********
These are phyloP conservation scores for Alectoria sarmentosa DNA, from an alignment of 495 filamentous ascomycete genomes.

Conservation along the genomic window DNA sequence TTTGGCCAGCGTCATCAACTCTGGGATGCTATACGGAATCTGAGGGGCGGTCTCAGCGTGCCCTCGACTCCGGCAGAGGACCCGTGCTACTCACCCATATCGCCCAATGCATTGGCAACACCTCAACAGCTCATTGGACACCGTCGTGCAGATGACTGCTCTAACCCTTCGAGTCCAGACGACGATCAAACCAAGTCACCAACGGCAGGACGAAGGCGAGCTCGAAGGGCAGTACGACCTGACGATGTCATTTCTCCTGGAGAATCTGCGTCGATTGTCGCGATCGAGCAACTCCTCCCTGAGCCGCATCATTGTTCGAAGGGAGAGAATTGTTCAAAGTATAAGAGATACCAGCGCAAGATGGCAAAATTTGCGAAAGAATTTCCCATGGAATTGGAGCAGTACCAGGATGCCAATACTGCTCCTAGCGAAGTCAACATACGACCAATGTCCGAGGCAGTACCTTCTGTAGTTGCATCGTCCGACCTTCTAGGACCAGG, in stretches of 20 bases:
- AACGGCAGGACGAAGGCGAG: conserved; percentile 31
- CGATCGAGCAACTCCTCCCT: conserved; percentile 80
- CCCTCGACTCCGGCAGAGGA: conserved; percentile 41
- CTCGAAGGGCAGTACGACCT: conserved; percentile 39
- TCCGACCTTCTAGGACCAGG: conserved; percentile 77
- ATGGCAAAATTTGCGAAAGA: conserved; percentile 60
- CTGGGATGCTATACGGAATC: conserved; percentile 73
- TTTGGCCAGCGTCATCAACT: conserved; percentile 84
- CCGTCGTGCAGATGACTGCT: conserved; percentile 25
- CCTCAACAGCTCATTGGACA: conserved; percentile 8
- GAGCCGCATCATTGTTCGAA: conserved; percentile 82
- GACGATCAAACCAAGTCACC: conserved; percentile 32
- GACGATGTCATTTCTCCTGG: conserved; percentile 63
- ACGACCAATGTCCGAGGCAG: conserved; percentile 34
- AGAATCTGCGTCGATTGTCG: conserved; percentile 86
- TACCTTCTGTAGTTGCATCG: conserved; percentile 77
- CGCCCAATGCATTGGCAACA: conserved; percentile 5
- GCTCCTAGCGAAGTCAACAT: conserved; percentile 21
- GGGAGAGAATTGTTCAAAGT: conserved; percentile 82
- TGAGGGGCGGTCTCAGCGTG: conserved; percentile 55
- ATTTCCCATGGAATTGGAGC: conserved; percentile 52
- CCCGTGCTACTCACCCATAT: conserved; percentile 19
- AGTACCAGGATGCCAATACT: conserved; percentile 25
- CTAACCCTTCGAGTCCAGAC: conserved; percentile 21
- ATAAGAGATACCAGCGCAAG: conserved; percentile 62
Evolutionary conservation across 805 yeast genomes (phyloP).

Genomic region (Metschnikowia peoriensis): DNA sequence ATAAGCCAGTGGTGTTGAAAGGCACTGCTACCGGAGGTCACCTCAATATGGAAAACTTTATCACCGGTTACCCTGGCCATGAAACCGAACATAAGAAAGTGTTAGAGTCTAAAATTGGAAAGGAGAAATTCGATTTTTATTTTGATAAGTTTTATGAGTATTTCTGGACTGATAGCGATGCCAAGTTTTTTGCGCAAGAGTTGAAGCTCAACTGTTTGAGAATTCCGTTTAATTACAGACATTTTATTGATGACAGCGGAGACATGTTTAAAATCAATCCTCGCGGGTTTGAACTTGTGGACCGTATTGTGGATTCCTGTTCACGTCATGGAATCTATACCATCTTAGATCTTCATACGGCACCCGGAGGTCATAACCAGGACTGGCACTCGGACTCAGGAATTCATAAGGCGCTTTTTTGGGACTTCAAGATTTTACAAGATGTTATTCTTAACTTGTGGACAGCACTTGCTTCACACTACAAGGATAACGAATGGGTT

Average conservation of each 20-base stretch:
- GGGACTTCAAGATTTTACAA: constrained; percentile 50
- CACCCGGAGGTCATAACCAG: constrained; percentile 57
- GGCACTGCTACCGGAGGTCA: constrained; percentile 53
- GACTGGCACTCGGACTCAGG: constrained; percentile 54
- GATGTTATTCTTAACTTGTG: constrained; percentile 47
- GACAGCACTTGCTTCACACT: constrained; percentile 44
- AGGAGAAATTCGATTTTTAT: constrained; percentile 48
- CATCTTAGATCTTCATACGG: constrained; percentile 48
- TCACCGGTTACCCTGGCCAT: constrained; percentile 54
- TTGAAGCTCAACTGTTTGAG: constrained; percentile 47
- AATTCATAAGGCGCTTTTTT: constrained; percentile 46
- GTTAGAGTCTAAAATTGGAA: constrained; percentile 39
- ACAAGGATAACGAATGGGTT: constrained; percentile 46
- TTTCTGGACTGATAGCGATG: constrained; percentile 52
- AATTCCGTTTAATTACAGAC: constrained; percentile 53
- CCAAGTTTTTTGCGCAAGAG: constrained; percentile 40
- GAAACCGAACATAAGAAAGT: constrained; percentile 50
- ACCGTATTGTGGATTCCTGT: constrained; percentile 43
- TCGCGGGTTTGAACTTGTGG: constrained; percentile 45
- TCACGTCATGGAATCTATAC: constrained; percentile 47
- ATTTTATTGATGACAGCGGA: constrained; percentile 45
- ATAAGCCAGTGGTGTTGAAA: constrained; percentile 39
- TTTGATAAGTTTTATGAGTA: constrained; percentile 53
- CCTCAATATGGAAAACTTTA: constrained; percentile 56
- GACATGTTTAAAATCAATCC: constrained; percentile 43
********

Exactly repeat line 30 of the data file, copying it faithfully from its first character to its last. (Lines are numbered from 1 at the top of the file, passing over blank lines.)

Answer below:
Average conservation of each 20-base stretch: